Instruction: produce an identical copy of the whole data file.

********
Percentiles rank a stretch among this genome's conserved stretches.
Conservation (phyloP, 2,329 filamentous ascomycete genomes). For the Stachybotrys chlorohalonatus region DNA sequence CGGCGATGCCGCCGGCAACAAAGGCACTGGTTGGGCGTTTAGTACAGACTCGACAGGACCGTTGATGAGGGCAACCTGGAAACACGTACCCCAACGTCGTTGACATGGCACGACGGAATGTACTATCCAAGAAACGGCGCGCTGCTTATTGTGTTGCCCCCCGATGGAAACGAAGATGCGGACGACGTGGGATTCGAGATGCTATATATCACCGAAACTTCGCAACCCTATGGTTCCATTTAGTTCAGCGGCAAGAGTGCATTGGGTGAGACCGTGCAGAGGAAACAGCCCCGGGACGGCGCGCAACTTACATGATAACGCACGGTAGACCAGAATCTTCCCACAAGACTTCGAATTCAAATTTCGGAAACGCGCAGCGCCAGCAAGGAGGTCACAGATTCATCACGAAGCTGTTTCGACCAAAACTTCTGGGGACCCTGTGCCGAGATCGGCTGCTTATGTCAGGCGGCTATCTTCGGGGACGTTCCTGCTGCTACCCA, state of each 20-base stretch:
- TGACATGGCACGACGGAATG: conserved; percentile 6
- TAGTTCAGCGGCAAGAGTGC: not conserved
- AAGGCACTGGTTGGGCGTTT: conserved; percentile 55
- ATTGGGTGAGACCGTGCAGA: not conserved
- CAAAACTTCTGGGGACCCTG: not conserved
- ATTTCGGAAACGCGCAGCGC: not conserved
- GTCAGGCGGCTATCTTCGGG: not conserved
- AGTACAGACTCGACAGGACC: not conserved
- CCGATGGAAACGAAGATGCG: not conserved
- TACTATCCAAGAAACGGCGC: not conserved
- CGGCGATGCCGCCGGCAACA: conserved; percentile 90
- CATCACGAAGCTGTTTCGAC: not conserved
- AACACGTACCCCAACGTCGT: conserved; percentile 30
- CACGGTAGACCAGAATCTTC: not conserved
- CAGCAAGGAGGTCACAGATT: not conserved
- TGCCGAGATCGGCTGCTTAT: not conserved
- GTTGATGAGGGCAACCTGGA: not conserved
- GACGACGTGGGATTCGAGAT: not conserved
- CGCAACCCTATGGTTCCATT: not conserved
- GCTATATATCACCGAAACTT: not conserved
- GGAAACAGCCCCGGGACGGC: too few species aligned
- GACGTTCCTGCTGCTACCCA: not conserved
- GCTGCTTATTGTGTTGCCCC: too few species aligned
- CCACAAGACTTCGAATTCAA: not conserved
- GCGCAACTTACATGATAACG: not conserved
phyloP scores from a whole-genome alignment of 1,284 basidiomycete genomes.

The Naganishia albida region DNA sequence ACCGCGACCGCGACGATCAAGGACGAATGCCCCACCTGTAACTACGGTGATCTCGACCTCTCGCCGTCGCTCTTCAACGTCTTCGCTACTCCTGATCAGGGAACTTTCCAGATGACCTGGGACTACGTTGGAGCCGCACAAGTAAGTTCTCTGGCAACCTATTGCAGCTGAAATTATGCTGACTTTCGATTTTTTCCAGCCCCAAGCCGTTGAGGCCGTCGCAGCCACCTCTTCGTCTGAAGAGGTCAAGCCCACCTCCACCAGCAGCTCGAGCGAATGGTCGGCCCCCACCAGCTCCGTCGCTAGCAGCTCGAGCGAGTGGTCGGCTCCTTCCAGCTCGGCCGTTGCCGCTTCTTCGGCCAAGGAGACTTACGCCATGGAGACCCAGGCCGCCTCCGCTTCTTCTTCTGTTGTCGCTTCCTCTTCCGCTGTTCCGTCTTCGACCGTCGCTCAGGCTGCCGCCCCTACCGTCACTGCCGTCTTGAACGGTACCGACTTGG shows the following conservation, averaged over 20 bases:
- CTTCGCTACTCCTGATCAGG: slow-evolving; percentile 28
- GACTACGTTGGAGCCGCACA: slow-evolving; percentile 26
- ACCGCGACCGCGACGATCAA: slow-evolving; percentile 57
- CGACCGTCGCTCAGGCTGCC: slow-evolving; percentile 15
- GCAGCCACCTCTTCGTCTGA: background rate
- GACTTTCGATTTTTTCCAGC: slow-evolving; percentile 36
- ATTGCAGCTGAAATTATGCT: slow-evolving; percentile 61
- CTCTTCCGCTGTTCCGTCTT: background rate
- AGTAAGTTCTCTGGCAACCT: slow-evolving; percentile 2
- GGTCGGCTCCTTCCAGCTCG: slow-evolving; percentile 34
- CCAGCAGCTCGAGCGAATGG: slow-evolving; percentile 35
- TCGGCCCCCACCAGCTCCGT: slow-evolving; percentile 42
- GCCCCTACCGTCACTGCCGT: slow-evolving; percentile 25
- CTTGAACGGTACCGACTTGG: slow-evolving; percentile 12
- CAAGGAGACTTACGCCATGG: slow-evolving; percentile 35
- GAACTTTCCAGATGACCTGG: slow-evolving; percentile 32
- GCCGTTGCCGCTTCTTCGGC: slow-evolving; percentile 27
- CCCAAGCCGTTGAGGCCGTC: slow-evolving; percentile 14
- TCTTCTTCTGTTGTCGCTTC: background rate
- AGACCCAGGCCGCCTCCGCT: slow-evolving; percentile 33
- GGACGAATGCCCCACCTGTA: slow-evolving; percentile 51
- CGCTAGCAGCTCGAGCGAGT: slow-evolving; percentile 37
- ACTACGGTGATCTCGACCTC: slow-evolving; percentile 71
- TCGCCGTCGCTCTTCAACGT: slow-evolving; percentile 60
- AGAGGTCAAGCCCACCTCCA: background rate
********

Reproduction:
Percentiles rank a stretch among this genome's conserved stretches.
Conservation (phyloP, 2,329 filamentous ascomycete genomes). For the Stachybotrys chlorohalonatus region DNA sequence CGGCGATGCCGCCGGCAACAAAGGCACTGGTTGGGCGTTTAGTACAGACTCGACAGGACCGTTGATGAGGGCAACCTGGAAACACGTACCCCAACGTCGTTGACATGGCACGACGGAATGTACTATCCAAGAAACGGCGCGCTGCTTATTGTGTTGCCCCCCGATGGAAACGAAGATGCGGACGACGTGGGATTCGAGATGCTATATATCACCGAAACTTCGCAACCCTATGGTTCCATTTAGTTCAGCGGCAAGAGTGCATTGGGTGAGACCGTGCAGAGGAAACAGCCCCGGGACGGCGCGCAACTTACATGATAACGCACGGTAGACCAGAATCTTCCCACAAGACTTCGAATTCAAATTTCGGAAACGCGCAGCGCCAGCAAGGAGGTCACAGATTCATCACGAAGCTGTTTCGACCAAAACTTCTGGGGACCCTGTGCCGAGATCGGCTGCTTATGTCAGGCGGCTATCTTCGGGGACGTTCCTGCTGCTACCCA, state of each 20-base stretch:
- TGACATGGCACGACGGAATG: conserved; percentile 6
- TAGTTCAGCGGCAAGAGTGC: not conserved
- AAGGCACTGGTTGGGCGTTT: conserved; percentile 55
- ATTGGGTGAGACCGTGCAGA: not conserved
- CAAAACTTCTGGGGACCCTG: not conserved
- ATTTCGGAAACGCGCAGCGC: not conserved
- GTCAGGCGGCTATCTTCGGG: not conserved
- AGTACAGACTCGACAGGACC: not conserved
- CCGATGGAAACGAAGATGCG: not conserved
- TACTATCCAAGAAACGGCGC: not conserved
- CGGCGATGCCGCCGGCAACA: conserved; percentile 90
- CATCACGAAGCTGTTTCGAC: not conserved
- AACACGTACCCCAACGTCGT: conserved; percentile 30
- CACGGTAGACCAGAATCTTC: not conserved
- CAGCAAGGAGGTCACAGATT: not conserved
- TGCCGAGATCGGCTGCTTAT: not conserved
- GTTGATGAGGGCAACCTGGA: not conserved
- GACGACGTGGGATTCGAGAT: not conserved
- CGCAACCCTATGGTTCCATT: not conserved
- GCTATATATCACCGAAACTT: not conserved
- GGAAACAGCCCCGGGACGGC: too few species aligned
- GACGTTCCTGCTGCTACCCA: not conserved
- GCTGCTTATTGTGTTGCCCC: too few species aligned
- CCACAAGACTTCGAATTCAA: not conserved
- GCGCAACTTACATGATAACG: not conserved
phyloP scores from a whole-genome alignment of 1,284 basidiomycete genomes.

The Naganishia albida region DNA sequence ACCGCGACCGCGACGATCAAGGACGAATGCCCCACCTGTAACTACGGTGATCTCGACCTCTCGCCGTCGCTCTTCAACGTCTTCGCTACTCCTGATCAGGGAACTTTCCAGATGACCTGGGACTACGTTGGAGCCGCACAAGTAAGTTCTCTGGCAACCTATTGCAGCTGAAATTATGCTGACTTTCGATTTTTTCCAGCCCCAAGCCGTTGAGGCCGTCGCAGCCACCTCTTCGTCTGAAGAGGTCAAGCCCACCTCCACCAGCAGCTCGAGCGAATGGTCGGCCCCCACCAGCTCCGTCGCTAGCAGCTCGAGCGAGTGGTCGGCTCCTTCCAGCTCGGCCGTTGCCGCTTCTTCGGCCAAGGAGACTTACGCCATGGAGACCCAGGCCGCCTCCGCTTCTTCTTCTGTTGTCGCTTCCTCTTCCGCTGTTCCGTCTTCGACCGTCGCTCAGGCTGCCGCCCCTACCGTCACTGCCGTCTTGAACGGTACCGACTTGG shows the following conservation, averaged over 20 bases:
- CTTCGCTACTCCTGATCAGG: slow-evolving; percentile 28
- GACTACGTTGGAGCCGCACA: slow-evolving; percentile 26
- ACCGCGACCGCGACGATCAA: slow-evolving; percentile 57
- CGACCGTCGCTCAGGCTGCC: slow-evolving; percentile 15
- GCAGCCACCTCTTCGTCTGA: background rate
- GACTTTCGATTTTTTCCAGC: slow-evolving; percentile 36
- ATTGCAGCTGAAATTATGCT: slow-evolving; percentile 61
- CTCTTCCGCTGTTCCGTCTT: background rate
- AGTAAGTTCTCTGGCAACCT: slow-evolving; percentile 2
- GGTCGGCTCCTTCCAGCTCG: slow-evolving; percentile 34
- CCAGCAGCTCGAGCGAATGG: slow-evolving; percentile 35
- TCGGCCCCCACCAGCTCCGT: slow-evolving; percentile 42
- GCCCCTACCGTCACTGCCGT: slow-evolving; percentile 25
- CTTGAACGGTACCGACTTGG: slow-evolving; percentile 12
- CAAGGAGACTTACGCCATGG: slow-evolving; percentile 35
- GAACTTTCCAGATGACCTGG: slow-evolving; percentile 32
- GCCGTTGCCGCTTCTTCGGC: slow-evolving; percentile 27
- CCCAAGCCGTTGAGGCCGTC: slow-evolving; percentile 14
- TCTTCTTCTGTTGTCGCTTC: background rate
- AGACCCAGGCCGCCTCCGCT: slow-evolving; percentile 33
- GGACGAATGCCCCACCTGTA: slow-evolving; percentile 51
- CGCTAGCAGCTCGAGCGAGT: slow-evolving; percentile 37
- ACTACGGTGATCTCGACCTC: slow-evolving; percentile 71
- TCGCCGTCGCTCTTCAACGT: slow-evolving; percentile 60
- AGAGGTCAAGCCCACCTCCA: background rate